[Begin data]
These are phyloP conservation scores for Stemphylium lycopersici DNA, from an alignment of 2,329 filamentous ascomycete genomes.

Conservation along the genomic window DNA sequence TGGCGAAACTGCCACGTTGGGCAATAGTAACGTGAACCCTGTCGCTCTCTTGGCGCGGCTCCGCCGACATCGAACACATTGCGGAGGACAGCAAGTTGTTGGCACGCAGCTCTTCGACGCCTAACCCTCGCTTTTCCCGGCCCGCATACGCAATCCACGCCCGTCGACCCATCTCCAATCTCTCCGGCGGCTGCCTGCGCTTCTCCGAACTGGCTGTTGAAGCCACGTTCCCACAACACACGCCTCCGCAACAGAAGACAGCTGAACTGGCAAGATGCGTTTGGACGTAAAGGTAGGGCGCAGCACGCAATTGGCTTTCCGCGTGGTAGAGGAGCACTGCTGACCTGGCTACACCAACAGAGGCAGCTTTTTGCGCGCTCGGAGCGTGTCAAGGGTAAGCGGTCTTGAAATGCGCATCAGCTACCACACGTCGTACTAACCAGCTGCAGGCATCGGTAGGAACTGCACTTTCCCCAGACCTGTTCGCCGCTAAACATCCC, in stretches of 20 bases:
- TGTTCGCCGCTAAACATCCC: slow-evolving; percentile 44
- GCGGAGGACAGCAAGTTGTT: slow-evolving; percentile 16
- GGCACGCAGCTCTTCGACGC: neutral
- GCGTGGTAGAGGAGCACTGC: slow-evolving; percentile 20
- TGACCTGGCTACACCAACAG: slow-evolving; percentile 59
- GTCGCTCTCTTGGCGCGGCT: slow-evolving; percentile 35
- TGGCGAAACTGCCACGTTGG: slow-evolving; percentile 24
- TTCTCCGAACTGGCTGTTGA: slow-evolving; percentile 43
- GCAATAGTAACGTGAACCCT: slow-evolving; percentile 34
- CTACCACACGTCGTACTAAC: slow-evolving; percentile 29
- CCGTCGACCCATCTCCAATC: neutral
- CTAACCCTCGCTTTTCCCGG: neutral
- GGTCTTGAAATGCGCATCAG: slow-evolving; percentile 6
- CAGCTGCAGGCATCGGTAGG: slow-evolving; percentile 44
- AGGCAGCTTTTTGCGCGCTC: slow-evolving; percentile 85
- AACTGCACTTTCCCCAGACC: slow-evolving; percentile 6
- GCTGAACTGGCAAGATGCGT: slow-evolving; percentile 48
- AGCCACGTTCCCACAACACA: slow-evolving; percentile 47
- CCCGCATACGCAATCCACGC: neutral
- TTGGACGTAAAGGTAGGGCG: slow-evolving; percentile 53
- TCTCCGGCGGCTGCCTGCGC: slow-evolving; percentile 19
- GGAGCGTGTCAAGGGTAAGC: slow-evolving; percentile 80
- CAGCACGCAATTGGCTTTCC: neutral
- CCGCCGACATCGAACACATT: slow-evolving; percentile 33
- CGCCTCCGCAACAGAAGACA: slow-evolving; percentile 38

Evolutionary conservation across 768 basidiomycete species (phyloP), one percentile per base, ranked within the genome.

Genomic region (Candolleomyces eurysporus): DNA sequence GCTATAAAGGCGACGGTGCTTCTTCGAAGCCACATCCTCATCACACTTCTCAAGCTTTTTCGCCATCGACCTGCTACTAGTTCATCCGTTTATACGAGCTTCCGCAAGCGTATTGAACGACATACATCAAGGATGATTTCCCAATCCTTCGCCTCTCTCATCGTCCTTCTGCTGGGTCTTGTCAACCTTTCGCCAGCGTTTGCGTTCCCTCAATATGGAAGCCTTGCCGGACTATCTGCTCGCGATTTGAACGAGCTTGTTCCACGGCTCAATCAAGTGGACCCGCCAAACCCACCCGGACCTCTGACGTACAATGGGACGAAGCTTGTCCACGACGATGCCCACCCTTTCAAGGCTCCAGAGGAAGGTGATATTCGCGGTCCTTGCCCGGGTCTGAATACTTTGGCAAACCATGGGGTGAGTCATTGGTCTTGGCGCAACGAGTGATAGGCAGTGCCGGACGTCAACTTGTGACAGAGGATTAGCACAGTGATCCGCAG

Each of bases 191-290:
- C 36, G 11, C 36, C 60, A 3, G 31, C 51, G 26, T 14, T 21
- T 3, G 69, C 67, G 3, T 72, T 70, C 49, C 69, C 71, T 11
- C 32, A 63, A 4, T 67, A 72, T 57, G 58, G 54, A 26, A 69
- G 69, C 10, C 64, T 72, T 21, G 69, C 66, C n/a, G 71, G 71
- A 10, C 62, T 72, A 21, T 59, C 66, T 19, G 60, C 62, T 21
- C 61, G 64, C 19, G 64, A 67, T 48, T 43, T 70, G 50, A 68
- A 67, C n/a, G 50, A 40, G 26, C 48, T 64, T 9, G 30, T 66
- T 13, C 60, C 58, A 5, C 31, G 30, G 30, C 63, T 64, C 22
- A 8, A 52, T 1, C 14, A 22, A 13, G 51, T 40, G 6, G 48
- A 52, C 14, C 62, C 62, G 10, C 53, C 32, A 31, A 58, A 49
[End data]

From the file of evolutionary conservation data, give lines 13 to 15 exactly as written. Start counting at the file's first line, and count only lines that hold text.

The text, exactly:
- CCGTCGACCCATCTCCAATC: neutral
- CTAACCCTCGCTTTTCCCGG: neutral
- GGTCTTGAAATGCGCATCAG: slow-evolving; percentile 6